/ 10 August 2023

Billions in the bank…


The Commonwealth Bank has posted a record $10.2 billion profit off the back of rising interest rates while warning they are starting to bite its customers… Australia’s largest bank released its financial results for the 2022-23 financial year yesterday, showing its profit could have been as much as $15.6 billion if provisions for bad/doubtful debts (aka the money it holds for loans that mortgagees might not be able to service) weren’t counted. CBA boss Matt Comyn – who received a handsome bonus for the result – said higher interest rates were slowing the economy and “we are near the end of the rate-hike cycle”. But when it comes to rates coming down, he said that’s “still some time off for customers who are doing it tough at the moment.”

It sure is, which is why the bank was at pains to say that its profit margin decreased between the first and second halves of the financial year as interest rates increased. And given the slowing economy, Comyn said profits could slide further. That’s because of the state of the economy and where consumers find themselves along with steep competition for new customers. The bank released data yesterday showing that at least 3.4% of its variable interest rate owner-occupier mortgage holders are currently spending more than they’re bringing in – with younger Aussies shown to be struggling the most). Comyn said the bank is “closely monitoring the impact of reduced discretionary spend, particularly on our small and medium-sized business customers”.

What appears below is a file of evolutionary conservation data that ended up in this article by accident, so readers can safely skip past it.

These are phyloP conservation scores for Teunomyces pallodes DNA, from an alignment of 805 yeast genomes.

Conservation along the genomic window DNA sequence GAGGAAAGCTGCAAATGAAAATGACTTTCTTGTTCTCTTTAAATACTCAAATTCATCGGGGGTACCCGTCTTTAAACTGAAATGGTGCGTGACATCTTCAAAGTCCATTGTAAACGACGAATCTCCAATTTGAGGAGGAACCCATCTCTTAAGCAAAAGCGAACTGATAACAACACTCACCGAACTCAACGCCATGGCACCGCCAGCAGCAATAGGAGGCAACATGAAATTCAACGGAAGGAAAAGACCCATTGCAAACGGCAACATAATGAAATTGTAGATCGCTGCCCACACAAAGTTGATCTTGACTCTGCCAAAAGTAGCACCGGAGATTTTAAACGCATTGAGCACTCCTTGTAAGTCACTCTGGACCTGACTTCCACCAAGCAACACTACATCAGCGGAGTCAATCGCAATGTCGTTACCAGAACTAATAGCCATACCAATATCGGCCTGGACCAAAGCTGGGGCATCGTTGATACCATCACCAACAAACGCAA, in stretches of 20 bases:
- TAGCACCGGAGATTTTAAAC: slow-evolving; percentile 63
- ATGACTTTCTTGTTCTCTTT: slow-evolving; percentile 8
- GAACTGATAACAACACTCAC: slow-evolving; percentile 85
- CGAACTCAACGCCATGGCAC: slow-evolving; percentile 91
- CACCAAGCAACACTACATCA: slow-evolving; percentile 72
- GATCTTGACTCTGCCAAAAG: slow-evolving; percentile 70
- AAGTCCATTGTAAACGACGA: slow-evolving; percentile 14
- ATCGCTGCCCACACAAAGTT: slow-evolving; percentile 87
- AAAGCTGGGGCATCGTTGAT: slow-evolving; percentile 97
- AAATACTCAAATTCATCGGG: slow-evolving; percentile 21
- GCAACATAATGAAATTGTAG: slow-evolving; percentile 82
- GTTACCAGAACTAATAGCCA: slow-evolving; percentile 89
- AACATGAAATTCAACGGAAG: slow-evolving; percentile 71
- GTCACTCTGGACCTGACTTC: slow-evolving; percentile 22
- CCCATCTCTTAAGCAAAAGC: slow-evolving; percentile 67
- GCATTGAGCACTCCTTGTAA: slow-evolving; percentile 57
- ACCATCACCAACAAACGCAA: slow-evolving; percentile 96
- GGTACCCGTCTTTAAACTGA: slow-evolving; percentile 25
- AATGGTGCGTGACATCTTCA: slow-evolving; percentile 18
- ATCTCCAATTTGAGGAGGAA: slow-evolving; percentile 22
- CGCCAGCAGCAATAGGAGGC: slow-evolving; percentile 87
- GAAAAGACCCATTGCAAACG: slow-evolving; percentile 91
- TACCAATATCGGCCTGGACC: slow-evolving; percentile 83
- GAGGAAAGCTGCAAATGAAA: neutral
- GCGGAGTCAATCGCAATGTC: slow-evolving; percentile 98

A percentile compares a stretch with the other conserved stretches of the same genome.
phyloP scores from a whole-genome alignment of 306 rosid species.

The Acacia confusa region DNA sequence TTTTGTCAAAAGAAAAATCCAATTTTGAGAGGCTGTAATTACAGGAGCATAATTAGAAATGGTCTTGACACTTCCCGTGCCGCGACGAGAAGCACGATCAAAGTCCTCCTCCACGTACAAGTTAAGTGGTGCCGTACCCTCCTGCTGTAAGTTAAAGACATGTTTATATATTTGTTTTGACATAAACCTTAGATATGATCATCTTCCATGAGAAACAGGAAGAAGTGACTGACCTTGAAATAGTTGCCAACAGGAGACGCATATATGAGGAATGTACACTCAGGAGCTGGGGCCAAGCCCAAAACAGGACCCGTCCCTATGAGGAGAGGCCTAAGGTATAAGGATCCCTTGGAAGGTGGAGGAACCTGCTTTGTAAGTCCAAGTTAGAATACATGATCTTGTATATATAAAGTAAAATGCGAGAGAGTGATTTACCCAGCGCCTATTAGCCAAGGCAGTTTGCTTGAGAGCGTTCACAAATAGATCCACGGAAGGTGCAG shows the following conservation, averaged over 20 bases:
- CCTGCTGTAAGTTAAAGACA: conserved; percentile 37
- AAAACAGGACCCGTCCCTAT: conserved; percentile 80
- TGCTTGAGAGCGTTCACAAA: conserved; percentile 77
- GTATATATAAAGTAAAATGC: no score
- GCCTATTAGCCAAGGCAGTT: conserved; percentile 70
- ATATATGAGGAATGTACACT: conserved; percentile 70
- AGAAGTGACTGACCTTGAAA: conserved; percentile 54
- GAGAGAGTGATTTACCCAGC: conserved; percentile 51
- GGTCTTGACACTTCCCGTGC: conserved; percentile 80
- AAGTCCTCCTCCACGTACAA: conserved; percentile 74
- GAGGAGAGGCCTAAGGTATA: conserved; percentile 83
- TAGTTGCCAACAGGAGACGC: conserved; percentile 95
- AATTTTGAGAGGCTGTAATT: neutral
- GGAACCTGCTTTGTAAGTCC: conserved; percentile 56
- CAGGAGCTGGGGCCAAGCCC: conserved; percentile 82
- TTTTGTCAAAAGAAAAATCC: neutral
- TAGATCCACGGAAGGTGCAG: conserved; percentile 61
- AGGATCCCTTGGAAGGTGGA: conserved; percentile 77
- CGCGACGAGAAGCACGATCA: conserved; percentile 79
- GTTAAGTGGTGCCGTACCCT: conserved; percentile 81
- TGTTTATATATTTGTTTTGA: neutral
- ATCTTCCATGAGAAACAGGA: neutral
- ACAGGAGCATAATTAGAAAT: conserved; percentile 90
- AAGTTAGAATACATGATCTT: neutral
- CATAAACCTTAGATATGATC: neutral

It’s all happening… The Italian Government has shocked its banks by dealing them a one-off 40% tax on their record profits. It’s “to punish banks’ unfair behaviour” for not passing on higher interest rates to depositors. In the US, bank stocks also took a hit after ratings agency Moody’s downgraded several banks after analysing their credit quality and flagged more might be on the chopping block. Having good quality credit is essential – watch The Big Short about the Global Financial Crisis to discover what happens when things go bad… And in China, consumer prices have fallen for the first time in 2 years thanks to weakened demand for Chinese-made goods at home and abroad. All of that adds up to an economic climate as unsettled as we were when we found out that crocodiles talk to each other

Reporting season is well and truly heating up – our latest Squiz Shortcut takes you through what it’s all about and why it matters.

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